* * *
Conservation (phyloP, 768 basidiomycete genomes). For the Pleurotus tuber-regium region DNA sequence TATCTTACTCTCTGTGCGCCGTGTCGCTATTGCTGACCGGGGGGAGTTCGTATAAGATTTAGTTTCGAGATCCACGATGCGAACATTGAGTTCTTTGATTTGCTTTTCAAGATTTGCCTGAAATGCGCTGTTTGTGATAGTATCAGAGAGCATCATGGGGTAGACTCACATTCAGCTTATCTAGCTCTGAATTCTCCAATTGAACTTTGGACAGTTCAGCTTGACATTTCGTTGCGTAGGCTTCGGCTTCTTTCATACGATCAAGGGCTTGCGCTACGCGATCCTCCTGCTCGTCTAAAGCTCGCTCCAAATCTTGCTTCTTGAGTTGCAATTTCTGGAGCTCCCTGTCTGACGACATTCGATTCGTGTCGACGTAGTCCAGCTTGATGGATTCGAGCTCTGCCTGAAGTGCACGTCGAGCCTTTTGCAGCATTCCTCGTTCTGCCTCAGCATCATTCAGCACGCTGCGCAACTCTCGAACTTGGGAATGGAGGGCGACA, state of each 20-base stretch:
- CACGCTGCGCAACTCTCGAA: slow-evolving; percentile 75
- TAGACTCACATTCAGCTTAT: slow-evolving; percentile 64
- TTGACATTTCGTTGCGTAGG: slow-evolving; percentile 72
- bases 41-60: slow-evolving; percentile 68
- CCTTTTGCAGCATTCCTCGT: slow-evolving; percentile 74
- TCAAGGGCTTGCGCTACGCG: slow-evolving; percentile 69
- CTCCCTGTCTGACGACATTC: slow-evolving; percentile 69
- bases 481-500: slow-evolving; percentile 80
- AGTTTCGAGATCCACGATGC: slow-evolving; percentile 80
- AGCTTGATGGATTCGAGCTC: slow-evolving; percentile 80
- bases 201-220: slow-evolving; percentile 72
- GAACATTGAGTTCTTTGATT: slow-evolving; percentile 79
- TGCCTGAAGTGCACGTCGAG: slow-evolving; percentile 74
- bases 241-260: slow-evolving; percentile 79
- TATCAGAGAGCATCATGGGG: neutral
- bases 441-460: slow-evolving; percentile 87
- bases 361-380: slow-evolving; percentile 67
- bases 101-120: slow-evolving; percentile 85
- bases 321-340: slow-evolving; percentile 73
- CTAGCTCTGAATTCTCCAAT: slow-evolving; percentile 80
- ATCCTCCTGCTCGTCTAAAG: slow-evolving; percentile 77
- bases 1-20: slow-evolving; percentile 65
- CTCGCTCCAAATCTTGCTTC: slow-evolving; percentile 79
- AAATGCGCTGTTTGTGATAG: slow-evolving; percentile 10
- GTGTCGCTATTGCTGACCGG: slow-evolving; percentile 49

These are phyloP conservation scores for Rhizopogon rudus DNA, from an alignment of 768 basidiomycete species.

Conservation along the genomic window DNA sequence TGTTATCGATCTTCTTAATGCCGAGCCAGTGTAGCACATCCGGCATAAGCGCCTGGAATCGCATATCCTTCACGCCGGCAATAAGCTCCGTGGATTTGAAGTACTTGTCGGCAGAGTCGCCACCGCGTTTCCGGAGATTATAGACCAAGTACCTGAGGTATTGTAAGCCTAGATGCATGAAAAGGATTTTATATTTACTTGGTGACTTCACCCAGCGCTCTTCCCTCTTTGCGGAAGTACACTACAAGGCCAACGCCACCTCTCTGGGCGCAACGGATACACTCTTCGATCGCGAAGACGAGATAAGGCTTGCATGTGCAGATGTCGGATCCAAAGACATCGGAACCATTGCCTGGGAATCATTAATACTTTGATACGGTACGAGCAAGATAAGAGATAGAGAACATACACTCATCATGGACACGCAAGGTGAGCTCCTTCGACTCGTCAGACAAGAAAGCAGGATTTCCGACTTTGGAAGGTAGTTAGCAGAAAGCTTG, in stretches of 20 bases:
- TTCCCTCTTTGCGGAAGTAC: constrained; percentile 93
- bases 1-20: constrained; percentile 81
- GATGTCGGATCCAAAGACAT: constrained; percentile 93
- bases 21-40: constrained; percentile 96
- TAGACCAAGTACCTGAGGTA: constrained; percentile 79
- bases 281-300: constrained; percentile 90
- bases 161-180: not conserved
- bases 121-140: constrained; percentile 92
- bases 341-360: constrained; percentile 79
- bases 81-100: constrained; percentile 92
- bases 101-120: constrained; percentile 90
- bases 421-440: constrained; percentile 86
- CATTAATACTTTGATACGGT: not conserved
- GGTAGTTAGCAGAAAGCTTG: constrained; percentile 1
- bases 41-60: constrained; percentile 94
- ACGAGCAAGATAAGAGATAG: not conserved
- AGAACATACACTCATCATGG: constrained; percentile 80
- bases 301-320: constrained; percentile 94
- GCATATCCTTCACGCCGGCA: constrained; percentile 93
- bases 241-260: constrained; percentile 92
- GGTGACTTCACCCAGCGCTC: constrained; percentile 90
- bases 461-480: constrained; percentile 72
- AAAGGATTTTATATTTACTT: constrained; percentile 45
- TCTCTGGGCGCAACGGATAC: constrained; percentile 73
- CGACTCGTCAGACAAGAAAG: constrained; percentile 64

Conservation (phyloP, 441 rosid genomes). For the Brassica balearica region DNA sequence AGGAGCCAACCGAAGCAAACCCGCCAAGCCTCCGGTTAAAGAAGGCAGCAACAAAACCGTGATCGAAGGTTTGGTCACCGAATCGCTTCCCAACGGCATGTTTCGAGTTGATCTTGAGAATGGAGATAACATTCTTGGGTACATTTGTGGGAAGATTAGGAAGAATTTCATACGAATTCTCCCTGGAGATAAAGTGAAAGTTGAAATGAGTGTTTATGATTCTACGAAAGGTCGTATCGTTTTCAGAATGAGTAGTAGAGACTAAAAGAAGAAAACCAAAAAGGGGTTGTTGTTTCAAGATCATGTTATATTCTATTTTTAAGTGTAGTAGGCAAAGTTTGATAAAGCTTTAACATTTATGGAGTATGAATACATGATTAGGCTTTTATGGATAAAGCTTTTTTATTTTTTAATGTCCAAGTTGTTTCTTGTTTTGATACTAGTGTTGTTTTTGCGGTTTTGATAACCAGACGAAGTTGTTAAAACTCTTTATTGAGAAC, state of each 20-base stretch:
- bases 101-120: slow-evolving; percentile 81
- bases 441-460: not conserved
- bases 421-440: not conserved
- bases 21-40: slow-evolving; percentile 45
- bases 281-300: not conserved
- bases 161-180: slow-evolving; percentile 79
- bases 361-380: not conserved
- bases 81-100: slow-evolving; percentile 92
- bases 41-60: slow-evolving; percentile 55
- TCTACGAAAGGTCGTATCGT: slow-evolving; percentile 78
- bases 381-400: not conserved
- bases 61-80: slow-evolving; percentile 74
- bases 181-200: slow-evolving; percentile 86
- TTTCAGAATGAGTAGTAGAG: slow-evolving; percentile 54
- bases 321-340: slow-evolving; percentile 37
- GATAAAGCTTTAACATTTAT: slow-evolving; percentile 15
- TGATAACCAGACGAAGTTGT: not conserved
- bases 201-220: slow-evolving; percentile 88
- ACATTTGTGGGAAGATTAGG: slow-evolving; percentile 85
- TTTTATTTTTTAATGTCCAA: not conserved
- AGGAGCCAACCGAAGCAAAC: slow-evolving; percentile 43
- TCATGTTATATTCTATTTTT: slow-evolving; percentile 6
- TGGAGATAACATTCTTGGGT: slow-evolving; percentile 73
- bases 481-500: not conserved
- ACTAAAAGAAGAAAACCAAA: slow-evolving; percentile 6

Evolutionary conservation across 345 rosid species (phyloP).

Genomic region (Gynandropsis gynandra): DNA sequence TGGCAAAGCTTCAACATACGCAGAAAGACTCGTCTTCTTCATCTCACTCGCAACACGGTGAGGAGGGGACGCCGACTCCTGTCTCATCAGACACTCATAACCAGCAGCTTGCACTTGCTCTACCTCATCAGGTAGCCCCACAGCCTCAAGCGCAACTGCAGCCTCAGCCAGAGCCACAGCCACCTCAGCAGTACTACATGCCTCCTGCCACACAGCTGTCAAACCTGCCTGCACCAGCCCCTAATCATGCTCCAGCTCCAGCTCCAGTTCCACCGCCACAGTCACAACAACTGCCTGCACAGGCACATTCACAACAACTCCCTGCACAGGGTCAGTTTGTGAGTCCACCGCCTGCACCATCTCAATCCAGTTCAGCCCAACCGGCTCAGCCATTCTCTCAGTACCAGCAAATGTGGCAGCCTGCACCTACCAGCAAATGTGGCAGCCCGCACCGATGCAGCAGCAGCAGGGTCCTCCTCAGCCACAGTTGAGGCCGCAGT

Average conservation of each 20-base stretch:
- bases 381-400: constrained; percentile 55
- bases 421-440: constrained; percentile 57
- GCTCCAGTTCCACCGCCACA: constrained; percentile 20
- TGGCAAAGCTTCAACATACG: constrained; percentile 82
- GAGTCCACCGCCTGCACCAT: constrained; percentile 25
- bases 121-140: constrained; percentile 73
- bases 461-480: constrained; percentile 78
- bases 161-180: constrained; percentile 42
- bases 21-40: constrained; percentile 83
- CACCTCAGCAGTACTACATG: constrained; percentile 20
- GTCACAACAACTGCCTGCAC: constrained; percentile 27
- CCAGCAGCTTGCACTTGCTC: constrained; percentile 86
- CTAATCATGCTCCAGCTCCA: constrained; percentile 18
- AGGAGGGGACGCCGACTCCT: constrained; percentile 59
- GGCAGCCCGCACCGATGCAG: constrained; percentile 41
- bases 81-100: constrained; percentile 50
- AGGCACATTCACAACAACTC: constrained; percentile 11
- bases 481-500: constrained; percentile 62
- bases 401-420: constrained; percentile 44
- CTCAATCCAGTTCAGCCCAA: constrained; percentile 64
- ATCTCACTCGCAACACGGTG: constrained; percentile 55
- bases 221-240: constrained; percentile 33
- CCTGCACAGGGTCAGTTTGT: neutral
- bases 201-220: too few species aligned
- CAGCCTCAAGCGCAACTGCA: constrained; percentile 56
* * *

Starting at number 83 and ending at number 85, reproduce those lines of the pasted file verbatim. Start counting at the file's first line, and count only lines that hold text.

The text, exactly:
- bases 381-400: constrained; percentile 55
- bases 421-440: constrained; percentile 57
- GCTCCAGTTCCACCGCCACA: constrained; percentile 20